Inshore: Spoon Fed - The Fisherman

Inshore: Spoon Fed

Spoons of all shapes and sizes have worked for years and continue to be a top producer.

Available in many variations but all with the same purpose in mind – fish catchers!

Go to your saltwater tackle box.  Consider each lure you own and quantify how many fish each of those lures produced season after season. Take out the poppers, the darters, the lipped swimmers, $3 bargain bin lures you give to a friend’s kid who has never fished before, and the double-digit custom wood glider that you waited in line outside a tackle shop at three in the morning to get.  How many fish is each one genuinely responsible for?  Pound for pound, inch for inch, species for species, which is your top producer?

After this audit, I am sure you will realize that there is usually a go-to lure in every angler’s arsenal that always shines. For me, I could consider it the spoon. Having come to this conclusion, you will also begin to admire the spoon’s simplicity. Sure, there are variations, but in essence, all spoons are the same.

A spoon is a piece of metal with two holes – one for the hook and one for the terminal attachment – and there’s not much else. Why should there be?  It is a tool with a singular job.  Wobble and flash like a fleeing baitfish.

It doesn’t need the latest in 3D-holographic-inversion-rattler-wobble-o’matic-chromium to attract fish. Toss it as far as possible, bring it back at whatever speed the target and conditions dictate, and catch fish.

Should it have a dressed hook or plain?  Well, I will let a bluefish decide for you. Keep in mind some spoons come equipped with a single or treble hook. The single method allows for easy releasing but you might miss a few fish while the treble will hook more but unhooking might be a pain. You can always crush the barbs on the treble to combat this scenario.

There are stamped spoons with scale patterns that look very fishy, but I have always wondered how much of that shows even in a gin-clear bay.  Something can be said about how the stamping catches the light, but I’ve done side-by-side tests, and if the fish are biting, the plain was just as good as stamped.

If you’ve been standing in the wash with a surf rod long enough, you have watched a weathered sharpie tossing the simplest of all spoons, the Kastmaster, and hitting fish all day. Do you need more proof? Not only will this simplistic spoon work off a shoreline but they can be jigged off a boat as well as casted to a school of blitzing fish and reeled back in – a real double threat.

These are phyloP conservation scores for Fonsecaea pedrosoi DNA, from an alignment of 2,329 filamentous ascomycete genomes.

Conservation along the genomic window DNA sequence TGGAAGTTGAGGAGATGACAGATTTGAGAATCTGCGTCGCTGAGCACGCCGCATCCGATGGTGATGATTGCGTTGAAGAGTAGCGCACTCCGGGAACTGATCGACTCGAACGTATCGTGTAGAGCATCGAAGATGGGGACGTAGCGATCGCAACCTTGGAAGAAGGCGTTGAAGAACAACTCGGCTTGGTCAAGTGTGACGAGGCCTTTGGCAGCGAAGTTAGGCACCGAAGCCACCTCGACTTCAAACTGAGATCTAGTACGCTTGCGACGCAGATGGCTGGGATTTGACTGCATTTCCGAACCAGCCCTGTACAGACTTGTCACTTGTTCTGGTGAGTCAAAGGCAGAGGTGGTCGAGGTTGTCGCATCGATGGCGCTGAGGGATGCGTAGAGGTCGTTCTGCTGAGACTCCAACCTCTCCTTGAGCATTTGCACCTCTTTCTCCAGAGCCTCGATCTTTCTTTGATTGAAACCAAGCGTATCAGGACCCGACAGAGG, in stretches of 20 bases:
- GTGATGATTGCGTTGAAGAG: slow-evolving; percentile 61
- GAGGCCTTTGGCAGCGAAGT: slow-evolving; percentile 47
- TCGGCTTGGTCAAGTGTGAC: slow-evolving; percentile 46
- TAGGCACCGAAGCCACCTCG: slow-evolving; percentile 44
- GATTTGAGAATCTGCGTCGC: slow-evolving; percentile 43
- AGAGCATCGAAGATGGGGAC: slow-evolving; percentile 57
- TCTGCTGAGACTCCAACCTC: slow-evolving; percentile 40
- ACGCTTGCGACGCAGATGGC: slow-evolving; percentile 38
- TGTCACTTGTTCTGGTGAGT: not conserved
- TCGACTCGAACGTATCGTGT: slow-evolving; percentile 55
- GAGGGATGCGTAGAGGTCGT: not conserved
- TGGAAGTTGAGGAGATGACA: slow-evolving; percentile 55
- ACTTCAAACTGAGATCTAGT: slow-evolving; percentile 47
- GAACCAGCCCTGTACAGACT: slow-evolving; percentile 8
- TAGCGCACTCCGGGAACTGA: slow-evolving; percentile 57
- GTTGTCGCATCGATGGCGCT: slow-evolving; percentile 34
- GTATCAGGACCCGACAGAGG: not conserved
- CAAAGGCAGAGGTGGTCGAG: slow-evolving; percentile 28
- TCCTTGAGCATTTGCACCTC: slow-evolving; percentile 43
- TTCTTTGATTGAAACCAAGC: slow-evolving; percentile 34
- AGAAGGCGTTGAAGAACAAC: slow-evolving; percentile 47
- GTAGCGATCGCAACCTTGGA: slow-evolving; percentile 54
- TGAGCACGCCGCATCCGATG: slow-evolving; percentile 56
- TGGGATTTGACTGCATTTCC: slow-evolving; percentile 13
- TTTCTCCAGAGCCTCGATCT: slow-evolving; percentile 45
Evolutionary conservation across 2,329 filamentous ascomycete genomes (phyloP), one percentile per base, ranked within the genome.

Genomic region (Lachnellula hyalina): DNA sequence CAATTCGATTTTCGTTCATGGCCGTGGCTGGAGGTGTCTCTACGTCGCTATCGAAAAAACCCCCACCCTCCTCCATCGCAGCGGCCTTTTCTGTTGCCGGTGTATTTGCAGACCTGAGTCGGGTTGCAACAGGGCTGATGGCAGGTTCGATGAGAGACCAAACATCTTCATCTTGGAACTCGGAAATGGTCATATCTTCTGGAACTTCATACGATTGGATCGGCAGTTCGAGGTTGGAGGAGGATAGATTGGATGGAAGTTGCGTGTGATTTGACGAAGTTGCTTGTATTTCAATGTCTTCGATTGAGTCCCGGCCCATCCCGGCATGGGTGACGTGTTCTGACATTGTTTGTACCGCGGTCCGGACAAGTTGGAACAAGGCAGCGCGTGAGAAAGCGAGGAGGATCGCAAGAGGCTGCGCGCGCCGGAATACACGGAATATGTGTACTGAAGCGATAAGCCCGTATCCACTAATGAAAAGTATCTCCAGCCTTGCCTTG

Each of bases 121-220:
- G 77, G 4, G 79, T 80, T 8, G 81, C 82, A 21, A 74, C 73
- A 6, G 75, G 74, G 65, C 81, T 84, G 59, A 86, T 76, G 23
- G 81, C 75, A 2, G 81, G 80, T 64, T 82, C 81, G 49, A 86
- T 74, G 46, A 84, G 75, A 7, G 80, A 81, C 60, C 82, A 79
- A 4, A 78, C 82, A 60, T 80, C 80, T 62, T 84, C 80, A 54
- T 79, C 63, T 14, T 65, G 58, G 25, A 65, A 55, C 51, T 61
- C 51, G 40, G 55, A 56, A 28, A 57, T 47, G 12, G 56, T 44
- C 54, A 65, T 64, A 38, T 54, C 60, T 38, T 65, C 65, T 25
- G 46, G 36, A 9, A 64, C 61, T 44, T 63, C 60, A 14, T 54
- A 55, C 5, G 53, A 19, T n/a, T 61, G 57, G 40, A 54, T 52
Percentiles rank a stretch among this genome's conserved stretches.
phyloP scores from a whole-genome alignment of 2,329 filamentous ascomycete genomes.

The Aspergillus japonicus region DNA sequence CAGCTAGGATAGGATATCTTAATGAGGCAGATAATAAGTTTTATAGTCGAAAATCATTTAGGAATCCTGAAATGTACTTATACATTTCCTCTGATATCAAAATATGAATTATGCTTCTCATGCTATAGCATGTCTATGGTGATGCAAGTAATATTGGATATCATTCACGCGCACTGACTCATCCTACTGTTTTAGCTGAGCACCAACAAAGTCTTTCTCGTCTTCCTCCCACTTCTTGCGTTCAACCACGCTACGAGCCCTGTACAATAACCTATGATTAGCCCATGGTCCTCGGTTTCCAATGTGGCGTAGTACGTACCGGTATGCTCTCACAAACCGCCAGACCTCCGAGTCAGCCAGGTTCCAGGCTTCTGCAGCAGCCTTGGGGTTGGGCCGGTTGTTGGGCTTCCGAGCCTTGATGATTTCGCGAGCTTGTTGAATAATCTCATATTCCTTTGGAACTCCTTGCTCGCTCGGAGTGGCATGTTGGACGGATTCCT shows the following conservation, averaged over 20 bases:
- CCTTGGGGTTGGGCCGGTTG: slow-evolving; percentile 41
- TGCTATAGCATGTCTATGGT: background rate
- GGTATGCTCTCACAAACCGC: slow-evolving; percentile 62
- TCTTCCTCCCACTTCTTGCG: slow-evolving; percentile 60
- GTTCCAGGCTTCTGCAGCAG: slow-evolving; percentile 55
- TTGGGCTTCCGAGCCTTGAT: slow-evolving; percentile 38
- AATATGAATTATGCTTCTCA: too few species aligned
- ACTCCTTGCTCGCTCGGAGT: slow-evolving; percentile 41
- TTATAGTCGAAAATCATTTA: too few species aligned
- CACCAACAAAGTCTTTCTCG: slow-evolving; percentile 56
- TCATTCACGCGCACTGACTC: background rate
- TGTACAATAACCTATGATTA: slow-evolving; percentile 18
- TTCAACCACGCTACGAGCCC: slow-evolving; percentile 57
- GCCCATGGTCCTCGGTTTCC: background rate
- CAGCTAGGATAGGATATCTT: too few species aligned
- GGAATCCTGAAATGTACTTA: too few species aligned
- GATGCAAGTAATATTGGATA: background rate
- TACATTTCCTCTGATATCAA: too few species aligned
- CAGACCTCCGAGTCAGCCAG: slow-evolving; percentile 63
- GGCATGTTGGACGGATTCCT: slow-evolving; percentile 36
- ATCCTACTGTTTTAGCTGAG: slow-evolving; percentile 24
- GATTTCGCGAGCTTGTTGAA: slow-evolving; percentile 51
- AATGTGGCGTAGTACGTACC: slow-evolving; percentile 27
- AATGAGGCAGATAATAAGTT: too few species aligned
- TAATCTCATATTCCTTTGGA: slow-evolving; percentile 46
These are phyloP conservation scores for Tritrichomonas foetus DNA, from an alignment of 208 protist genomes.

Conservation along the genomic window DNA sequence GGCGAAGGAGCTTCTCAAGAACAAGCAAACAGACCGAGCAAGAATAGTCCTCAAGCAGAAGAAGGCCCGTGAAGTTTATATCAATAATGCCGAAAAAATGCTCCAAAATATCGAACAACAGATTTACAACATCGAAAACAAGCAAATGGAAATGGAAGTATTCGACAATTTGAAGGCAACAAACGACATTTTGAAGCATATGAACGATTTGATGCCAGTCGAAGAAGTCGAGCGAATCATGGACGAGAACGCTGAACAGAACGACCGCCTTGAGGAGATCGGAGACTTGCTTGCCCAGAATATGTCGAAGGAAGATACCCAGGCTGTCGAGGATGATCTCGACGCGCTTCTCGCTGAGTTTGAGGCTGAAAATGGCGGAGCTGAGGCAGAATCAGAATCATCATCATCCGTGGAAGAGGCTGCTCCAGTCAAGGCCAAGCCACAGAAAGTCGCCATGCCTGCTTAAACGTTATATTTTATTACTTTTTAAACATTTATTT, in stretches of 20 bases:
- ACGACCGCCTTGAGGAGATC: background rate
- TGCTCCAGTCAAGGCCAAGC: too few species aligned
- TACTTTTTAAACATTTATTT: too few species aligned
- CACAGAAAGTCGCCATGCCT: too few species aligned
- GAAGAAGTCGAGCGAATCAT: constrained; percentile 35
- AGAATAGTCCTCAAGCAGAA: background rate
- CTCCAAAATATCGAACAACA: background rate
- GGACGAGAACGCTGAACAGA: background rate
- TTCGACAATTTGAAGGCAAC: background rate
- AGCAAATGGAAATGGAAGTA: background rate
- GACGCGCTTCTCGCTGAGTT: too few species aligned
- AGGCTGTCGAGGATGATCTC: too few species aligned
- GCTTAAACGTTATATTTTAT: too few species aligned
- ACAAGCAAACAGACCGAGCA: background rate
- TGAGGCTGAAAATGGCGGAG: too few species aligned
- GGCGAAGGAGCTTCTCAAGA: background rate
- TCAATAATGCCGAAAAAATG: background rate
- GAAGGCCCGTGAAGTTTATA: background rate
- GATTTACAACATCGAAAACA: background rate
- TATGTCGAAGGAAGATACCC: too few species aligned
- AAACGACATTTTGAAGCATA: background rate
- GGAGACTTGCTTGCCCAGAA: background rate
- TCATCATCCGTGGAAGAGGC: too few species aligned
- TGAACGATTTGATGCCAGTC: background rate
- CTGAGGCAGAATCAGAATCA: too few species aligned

The flutter spoon has made headlines these past few seasons, and rightfully so. This magnum piece of metal’s ability to make the most reluctant trophy-class fish hit is not just a marketing tool.  But keep in mind, you don’t need to have a spoon that looks like you sawed off your boat’s prop to catch.  Those plane-wing-sized flutters are terrific for imitating an adult bunker beneath the boat. But what about when schools of double-digit stripers have peanuts pinned in the shallows? Not only is a spoon simple, but it is scalable to match whatever bait profile you might be trying to imitate.

A 1-ounce Krocodile or Hopkins will cover you from sand eel to needlefish to peanut bunker.  But don’t forget about the classic spoons or “casting tins” like Point Jude’s Butterfish.  They come in sizes and shapes that help you imitate something as large as a spring-run bunker.  Late summer, when fish are blowing up on rain bait, drop down to a thin narrow spoon, tiny Deadly Dicks are indeed – deadly – when worked frantically through the blitz.

The sheer range of sizes of spoons speaks volumes to its versatility and effectiveness.  When taking out kids for snapper fishing tournaments, I swapped out the traditional tube hooks for tiny spoons and Phoebes with excellent results.  Spoons can cover nearly every bait size, from bay anchovy to monster mackerel—another case for it being the top lure in your collection.

If all of this fails to convince you, consider that the spoon, as a fishing lure, was conceived in 1824 and has remained relatively the same in the intervening two hundred years.  When looking through your lures, ask yourself if anything else you have will fish the same in 2224 – I doubt it.



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